About the Sue & Bill Gross Stem Cell Research Center, UC Irvine: The Sue & Bill Gross Stem Cell Research Center, UC Irvine is one of the largest most technologically advanced stem cell research facilities in the world. The center was established in 2010 in part through a $10 million gift from Bill Gross, founder and co-chief investment officer of international investment firm PIMCO, and his wife Sue. For more than 40 years, its team of scientists and multiple research and graduate assistants have worked to unlock the potential of stem cells for treating and curing an estimated 70 major diseases and disorders. The research center has devised new methods for growing stems cells that are 100 percent more effective than previous techniques. Other advances have led to the world's first clinical trial of a human neural stem cell-based therapy for chronic spinal cord injury and the first FDA-approved clinical trial using human embryonic stem cells. The embryonic stem cells are produced from embryos donated for research purposes during fertility treatments. These cells would otherwise be destroyed. For more information, visit stemcell.uci.edu.

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Educate, Inform & Inspire Global Awareness by Sharing 'Stem Cells Offer Hope'

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Therapeutic impact of cell transplantation aided by magnetic factor

Public release date: 24-Sep-2012 [ | E-mail | Share ]

Contact: David Eve celltransplantation@gmail.com Cell Transplantation Center of Excellence for Aging and Brain Repair

Putnam Valley, NY. (Sept. 24, 2012) Two studies in the current issue of Cell Transplantation (21:6), now freely available on-line at http://www.ingentaconnect.com/content/cog/ct/, demonstrate how the use of magnetic particles are a factor that can positively impact on the targeted delivery of transplanted stem cells and to also provide better cell retention.

A research team from the University of British Columbia used focused magnetic stem cell targeting to improve the delivery and transport of mensenchymal stem cells to the retinas of test rats while researchers from Cedars-Sinai Heart Institute (Los Angeles) injected magnetically enhanced cardiac stem cells to guide the cells to their target to increase cell retention and therapeutic benefit in rat models of ischemic/reperfusion injury.

According to study co-author Dr. Kevin Gregory-Evans, MD, PhD, of the Centre for Macular Degeneration at the University of British Columbia, degeneration of the retina - the cause of macular degeneration as well as other eye diseases - accounts for most cases of blindness in the developed world. To date, the transplantation of mensenchymal stem cells to the damaged retina has had "limited success" because the cells reaching the retina have been in "very low numbers and in random distribution."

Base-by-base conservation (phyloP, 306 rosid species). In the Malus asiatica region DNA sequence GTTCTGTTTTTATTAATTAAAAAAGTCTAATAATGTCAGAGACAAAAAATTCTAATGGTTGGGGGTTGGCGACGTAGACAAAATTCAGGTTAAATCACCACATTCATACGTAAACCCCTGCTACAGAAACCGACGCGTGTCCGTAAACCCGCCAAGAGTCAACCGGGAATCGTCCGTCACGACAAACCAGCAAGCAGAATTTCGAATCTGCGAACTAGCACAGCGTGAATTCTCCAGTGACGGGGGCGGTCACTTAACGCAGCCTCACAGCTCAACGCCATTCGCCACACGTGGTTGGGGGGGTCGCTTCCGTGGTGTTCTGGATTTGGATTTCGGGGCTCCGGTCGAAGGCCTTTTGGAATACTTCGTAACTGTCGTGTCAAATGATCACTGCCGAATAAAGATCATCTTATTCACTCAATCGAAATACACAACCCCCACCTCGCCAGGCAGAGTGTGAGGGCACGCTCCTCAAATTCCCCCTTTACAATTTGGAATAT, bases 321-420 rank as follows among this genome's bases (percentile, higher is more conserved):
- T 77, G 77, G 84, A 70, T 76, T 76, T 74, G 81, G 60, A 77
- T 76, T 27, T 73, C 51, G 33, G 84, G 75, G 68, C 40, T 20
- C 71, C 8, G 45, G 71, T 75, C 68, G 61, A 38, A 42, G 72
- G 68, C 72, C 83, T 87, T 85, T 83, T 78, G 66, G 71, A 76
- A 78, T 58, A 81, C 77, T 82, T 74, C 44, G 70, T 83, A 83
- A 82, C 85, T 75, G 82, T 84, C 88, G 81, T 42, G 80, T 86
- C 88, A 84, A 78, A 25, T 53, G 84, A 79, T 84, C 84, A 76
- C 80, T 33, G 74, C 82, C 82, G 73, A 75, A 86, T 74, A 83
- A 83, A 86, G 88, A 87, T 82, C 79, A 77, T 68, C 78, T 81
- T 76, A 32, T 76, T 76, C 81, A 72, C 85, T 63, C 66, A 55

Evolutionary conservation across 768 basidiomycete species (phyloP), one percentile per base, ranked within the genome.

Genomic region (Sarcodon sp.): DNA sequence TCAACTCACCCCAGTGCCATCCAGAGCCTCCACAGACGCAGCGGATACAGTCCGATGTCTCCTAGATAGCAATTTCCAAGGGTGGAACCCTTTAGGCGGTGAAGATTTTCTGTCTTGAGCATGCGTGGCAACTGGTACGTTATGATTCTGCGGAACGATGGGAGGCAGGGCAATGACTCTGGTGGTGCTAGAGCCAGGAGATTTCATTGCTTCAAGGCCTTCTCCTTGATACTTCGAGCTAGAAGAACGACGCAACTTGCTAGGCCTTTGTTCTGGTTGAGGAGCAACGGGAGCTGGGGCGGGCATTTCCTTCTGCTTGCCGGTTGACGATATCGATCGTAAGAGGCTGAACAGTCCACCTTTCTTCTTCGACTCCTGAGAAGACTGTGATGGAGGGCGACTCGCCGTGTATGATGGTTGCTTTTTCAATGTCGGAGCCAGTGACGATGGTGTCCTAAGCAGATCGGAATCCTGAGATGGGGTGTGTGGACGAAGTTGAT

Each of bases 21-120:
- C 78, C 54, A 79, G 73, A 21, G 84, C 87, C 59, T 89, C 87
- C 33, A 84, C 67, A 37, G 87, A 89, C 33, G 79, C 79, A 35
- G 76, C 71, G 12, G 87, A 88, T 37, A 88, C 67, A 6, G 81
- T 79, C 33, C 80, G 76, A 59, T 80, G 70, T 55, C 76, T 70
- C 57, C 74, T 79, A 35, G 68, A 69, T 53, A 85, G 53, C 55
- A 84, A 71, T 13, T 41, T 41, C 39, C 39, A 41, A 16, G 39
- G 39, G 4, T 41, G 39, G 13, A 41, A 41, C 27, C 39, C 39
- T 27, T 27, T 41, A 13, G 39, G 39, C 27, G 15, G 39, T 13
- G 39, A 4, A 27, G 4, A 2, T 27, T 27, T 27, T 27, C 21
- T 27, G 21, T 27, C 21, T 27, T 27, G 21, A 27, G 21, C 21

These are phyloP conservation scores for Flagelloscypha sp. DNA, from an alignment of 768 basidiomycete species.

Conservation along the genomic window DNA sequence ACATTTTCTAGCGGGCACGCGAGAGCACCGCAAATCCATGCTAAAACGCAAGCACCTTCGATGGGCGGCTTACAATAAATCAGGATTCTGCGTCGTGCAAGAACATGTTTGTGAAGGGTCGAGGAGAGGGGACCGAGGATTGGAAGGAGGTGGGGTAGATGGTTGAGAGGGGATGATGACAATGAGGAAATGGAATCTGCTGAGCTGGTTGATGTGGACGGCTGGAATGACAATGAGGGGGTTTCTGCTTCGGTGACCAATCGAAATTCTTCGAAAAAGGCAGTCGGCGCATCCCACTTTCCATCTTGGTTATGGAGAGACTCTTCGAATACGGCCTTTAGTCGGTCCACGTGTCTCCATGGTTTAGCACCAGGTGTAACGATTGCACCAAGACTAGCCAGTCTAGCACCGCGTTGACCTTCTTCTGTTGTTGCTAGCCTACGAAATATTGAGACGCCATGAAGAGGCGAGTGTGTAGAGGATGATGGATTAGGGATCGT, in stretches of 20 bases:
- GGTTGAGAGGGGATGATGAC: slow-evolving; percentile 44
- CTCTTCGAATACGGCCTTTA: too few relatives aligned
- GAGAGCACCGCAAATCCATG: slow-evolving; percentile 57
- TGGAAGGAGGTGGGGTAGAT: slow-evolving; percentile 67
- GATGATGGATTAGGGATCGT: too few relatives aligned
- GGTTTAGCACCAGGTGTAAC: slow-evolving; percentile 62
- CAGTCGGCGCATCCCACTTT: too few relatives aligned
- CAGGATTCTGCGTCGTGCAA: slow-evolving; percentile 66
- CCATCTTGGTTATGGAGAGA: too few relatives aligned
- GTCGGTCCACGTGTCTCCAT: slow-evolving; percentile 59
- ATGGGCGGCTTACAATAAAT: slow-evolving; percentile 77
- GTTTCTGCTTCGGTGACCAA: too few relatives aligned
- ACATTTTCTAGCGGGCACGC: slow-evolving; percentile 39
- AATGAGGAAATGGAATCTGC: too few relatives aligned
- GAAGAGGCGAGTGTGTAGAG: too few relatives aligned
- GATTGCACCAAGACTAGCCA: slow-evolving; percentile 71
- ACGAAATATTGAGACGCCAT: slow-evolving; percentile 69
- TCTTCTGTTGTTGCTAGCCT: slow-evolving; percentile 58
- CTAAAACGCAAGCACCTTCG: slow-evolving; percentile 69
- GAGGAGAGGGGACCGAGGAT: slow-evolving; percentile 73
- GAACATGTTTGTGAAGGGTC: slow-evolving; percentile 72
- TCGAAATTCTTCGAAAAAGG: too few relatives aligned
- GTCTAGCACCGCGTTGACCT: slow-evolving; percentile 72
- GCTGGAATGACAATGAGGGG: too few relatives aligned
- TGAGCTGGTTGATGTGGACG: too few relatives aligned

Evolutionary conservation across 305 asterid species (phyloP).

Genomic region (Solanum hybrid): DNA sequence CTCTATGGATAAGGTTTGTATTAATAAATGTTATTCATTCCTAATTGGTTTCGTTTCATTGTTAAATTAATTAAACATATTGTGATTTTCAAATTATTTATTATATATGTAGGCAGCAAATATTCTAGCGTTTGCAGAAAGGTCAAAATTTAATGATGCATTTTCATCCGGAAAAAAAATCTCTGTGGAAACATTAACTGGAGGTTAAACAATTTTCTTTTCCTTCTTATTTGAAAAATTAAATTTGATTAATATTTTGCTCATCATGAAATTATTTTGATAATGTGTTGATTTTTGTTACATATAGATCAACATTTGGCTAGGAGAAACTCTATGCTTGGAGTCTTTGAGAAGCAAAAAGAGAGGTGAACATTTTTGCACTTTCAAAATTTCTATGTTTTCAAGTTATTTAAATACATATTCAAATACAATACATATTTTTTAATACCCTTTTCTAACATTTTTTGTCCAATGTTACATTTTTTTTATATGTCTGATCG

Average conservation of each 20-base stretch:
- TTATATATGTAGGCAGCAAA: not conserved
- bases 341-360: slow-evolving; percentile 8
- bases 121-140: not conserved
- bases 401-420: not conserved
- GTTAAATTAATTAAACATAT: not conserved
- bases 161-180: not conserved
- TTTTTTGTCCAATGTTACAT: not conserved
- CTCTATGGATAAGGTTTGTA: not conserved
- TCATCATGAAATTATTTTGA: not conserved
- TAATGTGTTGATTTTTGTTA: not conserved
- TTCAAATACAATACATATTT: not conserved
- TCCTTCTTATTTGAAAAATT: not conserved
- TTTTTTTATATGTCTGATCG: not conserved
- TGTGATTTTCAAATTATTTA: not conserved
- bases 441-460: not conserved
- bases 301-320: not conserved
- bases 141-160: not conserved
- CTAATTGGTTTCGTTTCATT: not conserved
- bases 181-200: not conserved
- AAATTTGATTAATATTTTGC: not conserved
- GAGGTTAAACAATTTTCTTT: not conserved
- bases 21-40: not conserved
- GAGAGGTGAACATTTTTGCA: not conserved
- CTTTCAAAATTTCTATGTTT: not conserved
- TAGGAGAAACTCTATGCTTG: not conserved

Seeking to improve stem cell transplantation to the retina, the researchers magnetized rat mesenchymal stem cells (MSCs) using superparamagnetic iron oxide nanoparticles (SPIONs). Via an externally placed magnet, they directed the SPION enhanced cells to the peripheral retinas of the test animals.

"Our results showed that large numbers of blood-borne magnetic MSCs can be targeted to specific retinal locations and produce therapeutically useful biochemical changes in the target tissue," explained Gregory-Evans. "Such an approach would be optimal in focal tissue diseases of the outer retina, such as age-related macular degeneration."

Contact:

Dr. Kevin Gregory-Evans, Centre for Macular Research, Department of Ophthalmology and Visual Sciences, University of British Columbia, 2550 Willow St., Vancouver, BC, Canada, V5Z 3N9 Tel. + 1-604-671-0419 Fax. + 1-604-875-4663 Email: kge30@interchange.unc.ca

Citation: Yanai, A.; Hfeli, U. O.; Metcalfe, A. L.; Soema, P.; Addo, L.; Gregory-Evans, C. Y.; Po, K.; Shan, X.; Moritz, O. L.; Gregory-Evans, K. Focused Magnetic Stem Cell Targeting to the Retina Using Superparamagnetic Iron Oxide Nanoparticles. Cell Transplant. 21(6):1137-1148; 2012.

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Therapeutic impact of cell transplantation aided by magnetic factor

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BIO Announces Therapeutic Workshops for 11th Annual BIO Investor Forum

WASHINGTON--(BUSINESS WIRE)--

The Biotechnology Industry Organization (BIO) announces Therapeutic Workshops on Cancer stem cell therapy, kinase drugs, and ultra rare diseases planned for the upcoming BIO Investor Forum. Hosted by BIO, the 11th annual event will take place at the Palace Hotel on October 9-10 in San Francisco, Calif.

This years Therapeutic Workshops will address some of the most exciting therapeutic advances for the biotech industry. We have worked very closely with this years esteemed Advisory Committee to identify topics that will engage investors and industry alike, said Alan Eisenberg, executive vice president, Emerging Companies & Business Developmentat BIO.

Therapeutic Workshops will feature senior-level industry executives, scientific officers and leading clinical experts that represent innovative investment opportunities in the biotech industry.

Therapeutic Workshops include:

The BIO Investor Forum features public and venture-stage company presentations, expert-led, business roundtables, one-on-one investor meetings and networking opportunities.

To learn more about the BIO Investor Forum, including registration and program information, please visit here. Advance media registration is available here. Registration is complimentary for credentialed members of the media and qualified investors.

BIO is pleased to recognize the leadership provided by the BIO Investor Forum Conference sponsors including Supporting Bank Stifel, Nicolaus & Company. BIO Double Helix and Helix Sponsors include Abbott Biotech Ventures, Amgen Ventures, Baxter Ventures, J&J Development Corporation, MedImmune Ventures, GlaxoSmithKline, Merck and Pfizer.

About BIO

BIO represents more than 1,100 biotechnology companies, academic institutions, state biotechnology centers and related organizations across the United States and in more than 30 other nations. BIO members are involved in the research and development of innovative healthcare, agricultural, industrial and environmental biotechnology products. BIO also produces the BIO International Convention, the worlds largest gathering of the biotechnology industry, along with industry-leading investor and partnering meetings held around the world. BIO produces BIOtechNOW, an online portal and monthly newsletter chronicling innovations transforming our world. Subscribe to BIOtechNOW.

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BIO Announces Therapeutic Workshops for 11th Annual BIO Investor Forum